As one of the most well-known root vegetables,

As one of the most well-known root vegetables,

Garlic is a root vegetable that belongs to the Allium genus and is closely related to onions, leeks, chives and shallots.

Each serving of garlic boasts a good amount of several important nutrients, including manganese, vitamin B6 and vitamin C (32).

Plus, it’s well-known for its medicinal properties, which are mostly attributed to the compound allicin, which is released when cloves of garlic are crushed, chewed or chopped (33Trusted Source).

Studies have found that garlic can promote heart health by lowering blood pressure and levels of total cholesterol and triglycerides (34Trusted Source, 35Trusted Source, 36Trusted Source).

It may also boost immune function, as research shows that it can decrease symptom severity and help prevent infections, such as the common cold (37Trusted Source, 38Trusted Source).

Best of all, garlic is highly versatile and can be used to amplify the flavor of your favorite savory soups, sauces, side dishes and main courses.

Garlic has potent medicinal properties due to the compound allicin. It may help improve your immunity, reduce blood pressure and decrease cholesterol and triglyceride levels.
2. Radishes
Radishes may be small, but they manage to pack a punch when it comes to nutrition.

They’re low in carbs and calories yet contain a good amount of fiber and vitamin C (39).

Radishes also have antifungal properties and have been effective against several types of fungus in test-tube and animal studies (40Trusted Source, 41Trusted Source).

Not only that, but one rat study found that the leaves of the radish plant may protect against stomach ulcers (42Trusted Source).

Radishes are great for bringing a bit of crunch to your meals or snacks. Try adding slices to slaws, sandwiches, salads or tacos to give your dish a nutritious and tasty upgrade.

Radishes contain a good amount of fiber and vitamin C. They may also have antifungal properties and could protect against stomach ulcers, according to animal and test-tube studies.
3. Fennel
Known for its licorice-like flavor, fennel is a flowering plant species closely related to carrots.

In addition to supplying very few calories per serving, fennel packs fiber, vitamin C, potassium and manganese (43).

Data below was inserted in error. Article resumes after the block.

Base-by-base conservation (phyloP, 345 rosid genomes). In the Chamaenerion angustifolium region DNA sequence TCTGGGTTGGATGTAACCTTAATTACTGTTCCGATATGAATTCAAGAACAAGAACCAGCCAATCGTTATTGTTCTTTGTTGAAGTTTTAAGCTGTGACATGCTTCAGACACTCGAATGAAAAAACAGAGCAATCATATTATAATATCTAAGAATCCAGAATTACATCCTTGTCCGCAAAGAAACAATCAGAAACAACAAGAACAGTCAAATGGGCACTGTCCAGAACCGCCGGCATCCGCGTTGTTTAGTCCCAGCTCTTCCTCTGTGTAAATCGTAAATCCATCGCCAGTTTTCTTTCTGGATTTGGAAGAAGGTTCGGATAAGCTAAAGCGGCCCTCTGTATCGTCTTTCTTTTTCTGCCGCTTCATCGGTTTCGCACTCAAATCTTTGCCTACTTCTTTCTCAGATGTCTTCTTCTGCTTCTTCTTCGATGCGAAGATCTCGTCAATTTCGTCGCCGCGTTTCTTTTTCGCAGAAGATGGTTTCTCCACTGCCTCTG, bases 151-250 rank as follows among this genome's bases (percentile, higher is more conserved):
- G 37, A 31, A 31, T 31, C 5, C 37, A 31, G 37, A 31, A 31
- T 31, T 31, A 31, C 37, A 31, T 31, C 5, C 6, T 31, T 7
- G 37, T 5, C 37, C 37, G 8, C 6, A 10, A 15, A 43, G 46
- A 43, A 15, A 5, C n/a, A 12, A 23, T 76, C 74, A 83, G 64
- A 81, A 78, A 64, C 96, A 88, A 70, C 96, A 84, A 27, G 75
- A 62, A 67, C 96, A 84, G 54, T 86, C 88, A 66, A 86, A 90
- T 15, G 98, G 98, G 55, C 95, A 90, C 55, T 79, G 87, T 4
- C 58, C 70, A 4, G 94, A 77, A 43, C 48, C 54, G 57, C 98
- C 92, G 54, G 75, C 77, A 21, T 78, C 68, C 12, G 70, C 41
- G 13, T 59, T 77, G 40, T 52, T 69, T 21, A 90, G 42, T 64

It also contains the compound anethole, which gives fennel its distinct flavor, aroma and a wide array of health benefits.

One rat study showed that anethole was able to modify some of the enzymes involved in the metabolism of carbs to help reduce blood sugar levels (44Trusted Source).

What’s more, test-tube studies observed that anethole has antimicrobial properties and may inhibit the growth of bacteria (45Trusted Source, 46Trusted Source).

Fennel can be enjoyed fresh, roasted or sautéed, as well as mixed into salads, soups, sauces and pasta dishes.

Fennel contains the compound anethole, which has been shown to reduce blood sugar and block the growth of bacteria in test-tube and animal studies.
4. Carrots
As one of the most well-known root vegetables, carrots also top the charts as one of the most nutritious.

They’re brimming with vitamins A and K, as well as the important antioxidant beta-carotene (47, 48Trusted Source).

Eating carrots has been linked to improved antioxidant status and lower cholesterol levels in both humans and animals (49Trusted Source, 50Trusted Source).

Other research shows that a higher intake of carotenoids, such as beta-carotene, may be associated with a lower risk of certain types of cancer, including breast, prostate and stomach cancer (51Trusted Source, 52Trusted Source, 53Trusted Source).

What’s more, eating carotenoids may protect against age-related macular degeneration (AMD), the leading cause of vision loss (54Trusted Source, 55Trusted Source).

Carrots make a great snack when eaten raw or dipped in hummus, but they can also be cooked and used in stir-fries, stews or side dishes.

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